From the University of Illinois:
While it may be tempting to dismiss as a censor anyone who wants to restrict access to a book, such individuals understand that books are powerful and have the potential to change lives, said Emily Knox, who recently wrote about the people who raise challenges to reading material.
Her new book, “Book Banning in 21st-Century America,” was published in January by Rowman & Littlefield. Knox is a U. of I. professor of library and information science, with an interest in intellectual freedom and censorship.
Unlike other books that have focused on the history of book banning, the legal issues that arise or the policies of public institutions regarding access to books, Knox talks with the people who are raising challenges to the books and looks at why, in a culture that values freedom, they argue for restricting access to books.
“I take the point of view that, for all of us, reading is really powerful,” she said.
Knox looked at 15 case studies of book challenges across the country. The books being challenged included “The Absolutely True Diary of a Part-Time Indian,” by Sherman Alexie (challenged in three places), and “Invisible Man,” by Ralph Ellison. Knox said books are often challenged on the basis of sexual or political content.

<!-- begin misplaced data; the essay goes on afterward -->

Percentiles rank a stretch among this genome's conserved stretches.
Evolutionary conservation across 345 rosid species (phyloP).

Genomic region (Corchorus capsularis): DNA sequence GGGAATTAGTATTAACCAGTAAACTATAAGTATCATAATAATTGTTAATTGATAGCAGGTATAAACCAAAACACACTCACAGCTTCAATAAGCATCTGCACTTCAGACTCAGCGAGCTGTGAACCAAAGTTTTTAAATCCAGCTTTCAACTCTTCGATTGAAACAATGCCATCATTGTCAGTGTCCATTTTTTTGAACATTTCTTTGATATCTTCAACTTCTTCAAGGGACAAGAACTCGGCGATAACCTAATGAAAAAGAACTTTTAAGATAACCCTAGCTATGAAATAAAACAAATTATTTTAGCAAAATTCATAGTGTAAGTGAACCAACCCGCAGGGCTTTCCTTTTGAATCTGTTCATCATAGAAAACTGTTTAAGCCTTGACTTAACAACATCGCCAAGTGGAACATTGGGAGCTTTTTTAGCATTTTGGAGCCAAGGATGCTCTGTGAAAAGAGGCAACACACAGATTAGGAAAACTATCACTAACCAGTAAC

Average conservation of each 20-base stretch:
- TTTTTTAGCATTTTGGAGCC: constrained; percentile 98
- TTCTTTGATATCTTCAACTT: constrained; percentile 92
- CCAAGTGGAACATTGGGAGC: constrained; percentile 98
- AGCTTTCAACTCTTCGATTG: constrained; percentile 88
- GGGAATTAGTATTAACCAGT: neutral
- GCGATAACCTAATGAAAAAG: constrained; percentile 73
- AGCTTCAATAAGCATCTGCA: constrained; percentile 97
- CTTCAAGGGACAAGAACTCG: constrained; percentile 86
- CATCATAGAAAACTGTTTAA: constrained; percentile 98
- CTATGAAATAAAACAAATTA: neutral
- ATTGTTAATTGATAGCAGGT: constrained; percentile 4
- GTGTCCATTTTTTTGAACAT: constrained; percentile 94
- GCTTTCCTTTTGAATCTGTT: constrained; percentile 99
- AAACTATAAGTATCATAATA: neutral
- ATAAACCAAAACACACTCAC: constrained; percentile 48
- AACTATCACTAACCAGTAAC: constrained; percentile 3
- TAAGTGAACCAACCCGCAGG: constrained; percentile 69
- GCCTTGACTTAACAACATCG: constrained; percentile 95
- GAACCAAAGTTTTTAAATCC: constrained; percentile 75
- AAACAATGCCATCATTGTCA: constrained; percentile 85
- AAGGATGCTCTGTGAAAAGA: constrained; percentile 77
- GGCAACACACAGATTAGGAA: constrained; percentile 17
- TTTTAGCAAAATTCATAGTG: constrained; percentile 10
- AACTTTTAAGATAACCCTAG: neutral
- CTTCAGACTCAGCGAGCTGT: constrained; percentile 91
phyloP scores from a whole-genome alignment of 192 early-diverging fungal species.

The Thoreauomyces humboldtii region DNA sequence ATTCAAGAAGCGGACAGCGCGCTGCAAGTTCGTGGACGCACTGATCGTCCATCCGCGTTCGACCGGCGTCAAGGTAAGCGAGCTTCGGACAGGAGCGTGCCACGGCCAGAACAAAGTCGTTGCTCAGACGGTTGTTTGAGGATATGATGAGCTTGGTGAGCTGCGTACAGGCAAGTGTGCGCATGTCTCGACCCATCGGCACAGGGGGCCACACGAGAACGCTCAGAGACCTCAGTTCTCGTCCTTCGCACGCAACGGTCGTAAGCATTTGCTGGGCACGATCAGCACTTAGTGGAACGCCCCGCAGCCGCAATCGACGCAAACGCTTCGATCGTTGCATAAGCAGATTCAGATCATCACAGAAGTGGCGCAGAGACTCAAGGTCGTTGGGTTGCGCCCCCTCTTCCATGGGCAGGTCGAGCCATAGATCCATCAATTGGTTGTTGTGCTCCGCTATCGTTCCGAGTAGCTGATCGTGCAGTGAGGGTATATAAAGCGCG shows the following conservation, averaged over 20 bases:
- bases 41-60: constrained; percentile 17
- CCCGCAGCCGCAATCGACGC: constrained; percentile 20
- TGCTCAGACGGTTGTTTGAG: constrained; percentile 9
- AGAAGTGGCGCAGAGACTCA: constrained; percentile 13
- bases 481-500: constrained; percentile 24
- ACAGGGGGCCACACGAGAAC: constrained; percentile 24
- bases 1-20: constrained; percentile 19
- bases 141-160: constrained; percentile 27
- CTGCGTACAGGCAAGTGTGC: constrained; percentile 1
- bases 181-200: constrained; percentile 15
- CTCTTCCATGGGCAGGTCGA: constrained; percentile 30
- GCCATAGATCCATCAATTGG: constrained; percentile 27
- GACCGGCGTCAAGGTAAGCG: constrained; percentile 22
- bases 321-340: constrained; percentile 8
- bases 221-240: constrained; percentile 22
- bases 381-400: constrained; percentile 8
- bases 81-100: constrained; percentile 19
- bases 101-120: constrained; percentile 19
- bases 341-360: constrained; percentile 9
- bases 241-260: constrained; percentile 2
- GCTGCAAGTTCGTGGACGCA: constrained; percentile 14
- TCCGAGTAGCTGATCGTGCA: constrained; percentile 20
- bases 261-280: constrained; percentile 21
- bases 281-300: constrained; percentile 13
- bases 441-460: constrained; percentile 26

She found several common aspects to the people who raised challenges. Most were parents or caregivers of children between the ages of 4 and 6 or 12 and 16 – periods of major transitions in the lives of young people.
Knox said challengers want public institutions – schools and libraries – to reflect their values, and they see the roles of those institutions as aiding parents in the moral development of their children.
“One aspect of school challenges that make them somewhat different from public library challenges is the issue of coercion. Challengers often take issue with the idea that their children are required to read books with which they disagree,” Knox wrote in the book.
Children’s innocence and their need for protection to preserve that innocence are taken as givens by challengers, she said.
“The issue of protecting children is ubiquitous in the discourse of challengers. For many of them, this is why they challenged a particular book in the first place – to safeguard the minds of the innocent,” Knox wrote.
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See Also: Emily Knox’s Web Site
See Also: Additional Info About the Book